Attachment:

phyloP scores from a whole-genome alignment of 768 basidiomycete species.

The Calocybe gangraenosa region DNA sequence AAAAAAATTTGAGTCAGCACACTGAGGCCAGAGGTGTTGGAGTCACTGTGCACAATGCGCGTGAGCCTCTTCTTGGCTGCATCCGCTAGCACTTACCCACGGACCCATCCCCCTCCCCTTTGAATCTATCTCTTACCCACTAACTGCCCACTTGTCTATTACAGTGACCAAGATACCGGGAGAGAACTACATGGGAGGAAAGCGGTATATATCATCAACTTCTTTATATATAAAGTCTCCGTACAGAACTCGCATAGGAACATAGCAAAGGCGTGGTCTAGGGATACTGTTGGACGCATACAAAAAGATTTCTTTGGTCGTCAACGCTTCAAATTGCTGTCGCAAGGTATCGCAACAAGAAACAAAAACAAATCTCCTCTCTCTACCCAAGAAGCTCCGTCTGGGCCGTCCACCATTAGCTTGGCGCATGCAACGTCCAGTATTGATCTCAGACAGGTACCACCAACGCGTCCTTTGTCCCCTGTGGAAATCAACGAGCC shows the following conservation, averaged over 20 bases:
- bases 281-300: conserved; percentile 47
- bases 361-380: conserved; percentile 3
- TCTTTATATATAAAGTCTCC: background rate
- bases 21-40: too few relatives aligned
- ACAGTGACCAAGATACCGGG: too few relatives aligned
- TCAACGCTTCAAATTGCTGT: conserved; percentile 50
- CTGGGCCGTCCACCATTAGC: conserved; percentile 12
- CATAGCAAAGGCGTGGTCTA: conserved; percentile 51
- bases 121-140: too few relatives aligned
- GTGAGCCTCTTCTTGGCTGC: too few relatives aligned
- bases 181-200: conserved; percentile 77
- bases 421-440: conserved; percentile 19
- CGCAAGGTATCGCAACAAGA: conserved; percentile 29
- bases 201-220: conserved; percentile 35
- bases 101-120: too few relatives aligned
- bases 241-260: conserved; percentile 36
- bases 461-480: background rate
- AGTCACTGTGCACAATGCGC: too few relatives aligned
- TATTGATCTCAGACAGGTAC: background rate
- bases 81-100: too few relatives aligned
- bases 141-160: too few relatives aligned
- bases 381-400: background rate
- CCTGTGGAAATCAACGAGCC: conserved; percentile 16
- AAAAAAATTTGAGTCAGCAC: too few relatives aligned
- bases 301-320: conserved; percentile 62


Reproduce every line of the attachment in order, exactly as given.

phyloP scores from a whole-genome alignment of 768 basidiomycete species.

The Calocybe gangraenosa region DNA sequence AAAAAAATTTGAGTCAGCACACTGAGGCCAGAGGTGTTGGAGTCACTGTGCACAATGCGCGTGAGCCTCTTCTTGGCTGCATCCGCTAGCACTTACCCACGGACCCATCCCCCTCCCCTTTGAATCTATCTCTTACCCACTAACTGCCCACTTGTCTATTACAGTGACCAAGATACCGGGAGAGAACTACATGGGAGGAAAGCGGTATATATCATCAACTTCTTTATATATAAAGTCTCCGTACAGAACTCGCATAGGAACATAGCAAAGGCGTGGTCTAGGGATACTGTTGGACGCATACAAAAAGATTTCTTTGGTCGTCAACGCTTCAAATTGCTGTCGCAAGGTATCGCAACAAGAAACAAAAACAAATCTCCTCTCTCTACCCAAGAAGCTCCGTCTGGGCCGTCCACCATTAGCTTGGCGCATGCAACGTCCAGTATTGATCTCAGACAGGTACCACCAACGCGTCCTTTGTCCCCTGTGGAAATCAACGAGCC shows the following conservation, averaged over 20 bases:
- bases 281-300: conserved; percentile 47
- bases 361-380: conserved; percentile 3
- TCTTTATATATAAAGTCTCC: background rate
- bases 21-40: too few relatives aligned
- ACAGTGACCAAGATACCGGG: too few relatives aligned
- TCAACGCTTCAAATTGCTGT: conserved; percentile 50
- CTGGGCCGTCCACCATTAGC: conserved; percentile 12
- CATAGCAAAGGCGTGGTCTA: conserved; percentile 51
- bases 121-140: too few relatives aligned
- GTGAGCCTCTTCTTGGCTGC: too few relatives aligned
- bases 181-200: conserved; percentile 77
- bases 421-440: conserved; percentile 19
- CGCAAGGTATCGCAACAAGA: conserved; percentile 29
- bases 201-220: conserved; percentile 35
- bases 101-120: too few relatives aligned
- bases 241-260: conserved; percentile 36
- bases 461-480: background rate
- AGTCACTGTGCACAATGCGC: too few relatives aligned
- TATTGATCTCAGACAGGTAC: background rate
- bases 81-100: too few relatives aligned
- bases 141-160: too few relatives aligned
- bases 381-400: background rate
- CCTGTGGAAATCAACGAGCC: conserved; percentile 16
- AAAAAAATTTGAGTCAGCAC: too few relatives aligned
- bases 301-320: conserved; percentile 62